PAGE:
R.B. Garvin, Pauls Valley, for defendant in error.

HALLEY, Justice.

¶1 W.L. Hart filed this action in the District Court of Garvin County on August 23, 1957, to partition and quiet title thereto, certain land in that county in which he alleged that he was the owner of an undivided one-sixth interest, and naming numerous defendants who are alleged to own various interests therein. Among the defendants were minors and full-blood Indians.

¶2 On September 26, 1958, the court rendered judgment for those persons found to own an interest in the surface rights and quieting their title thereto, and found that the land could not be partitioned in kind and Commissioners were appointed to partition the land. The Commissioners appointed, reported that the land could not be partitioned in kind and placed a value thereon of $1,250.

¶3 October 3, 1958, W.L. Hart, plaintiff, filed his election to take the land at the appraised value. On October 21, 1958, the court found that W.L. Hart had filed an election to take the land at the appraised value, and that he was the only one who had filed such election. The court ordered the sheriff to execute and deliver to W.L. Hart a deed conveying all of the land involved, and quieted title thereto in W.L. Hart.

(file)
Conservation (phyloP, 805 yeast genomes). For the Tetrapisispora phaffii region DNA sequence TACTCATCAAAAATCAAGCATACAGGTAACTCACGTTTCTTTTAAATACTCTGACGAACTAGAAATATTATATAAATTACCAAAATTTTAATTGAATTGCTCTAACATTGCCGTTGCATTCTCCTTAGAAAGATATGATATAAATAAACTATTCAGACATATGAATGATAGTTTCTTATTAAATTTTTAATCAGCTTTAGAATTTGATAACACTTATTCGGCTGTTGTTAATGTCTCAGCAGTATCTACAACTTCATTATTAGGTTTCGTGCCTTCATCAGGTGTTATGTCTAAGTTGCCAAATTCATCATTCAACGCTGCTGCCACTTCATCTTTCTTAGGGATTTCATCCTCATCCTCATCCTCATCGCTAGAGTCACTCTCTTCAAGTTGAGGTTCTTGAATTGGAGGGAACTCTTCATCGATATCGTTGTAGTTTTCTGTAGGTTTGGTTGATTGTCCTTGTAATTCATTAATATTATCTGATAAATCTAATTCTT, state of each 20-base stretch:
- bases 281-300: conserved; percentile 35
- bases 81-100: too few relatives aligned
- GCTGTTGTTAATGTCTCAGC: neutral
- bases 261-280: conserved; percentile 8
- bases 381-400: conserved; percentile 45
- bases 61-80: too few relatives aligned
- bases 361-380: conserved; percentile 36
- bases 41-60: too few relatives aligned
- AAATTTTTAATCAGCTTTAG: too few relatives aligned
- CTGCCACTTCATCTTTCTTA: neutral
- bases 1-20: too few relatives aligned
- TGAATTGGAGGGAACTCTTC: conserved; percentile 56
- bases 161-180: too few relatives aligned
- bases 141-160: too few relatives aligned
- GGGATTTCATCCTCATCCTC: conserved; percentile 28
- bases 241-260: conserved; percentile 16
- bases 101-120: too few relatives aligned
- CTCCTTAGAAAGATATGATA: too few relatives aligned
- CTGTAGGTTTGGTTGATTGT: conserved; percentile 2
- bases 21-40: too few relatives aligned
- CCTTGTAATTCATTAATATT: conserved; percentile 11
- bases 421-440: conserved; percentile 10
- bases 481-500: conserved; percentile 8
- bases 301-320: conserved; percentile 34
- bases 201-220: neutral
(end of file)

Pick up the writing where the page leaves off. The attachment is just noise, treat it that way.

¶4 October 30, 1958, O.W. Pharaoh intervened and moved the court to vacate its judgment of October 21, 1958, whereby the court had directed the sheriff to execute a deed to W.L. Hart and permit the intervenor to file an election to take the land at the value placed thereon, and to vacate the sheriff's deed conveying the land to W.L. Hart. He alleged that on March 6, 1958, he acquired title to an undivided 1/6th interest in land here involved, and on July 14, 1958, he filed in this Court his motion for leave to intervene, which was granted, and on the same day he caused to be filed his plea of intervention in the form of an answer and cross-petition, prepared and filed by attorney, Sam J. Goodwin, who on March 18, 1958, had been appointed by the court guardian ad litem for certain minor defendants, and on March 18, 1958, said attorney had filed an answer herein for intervenor defendants.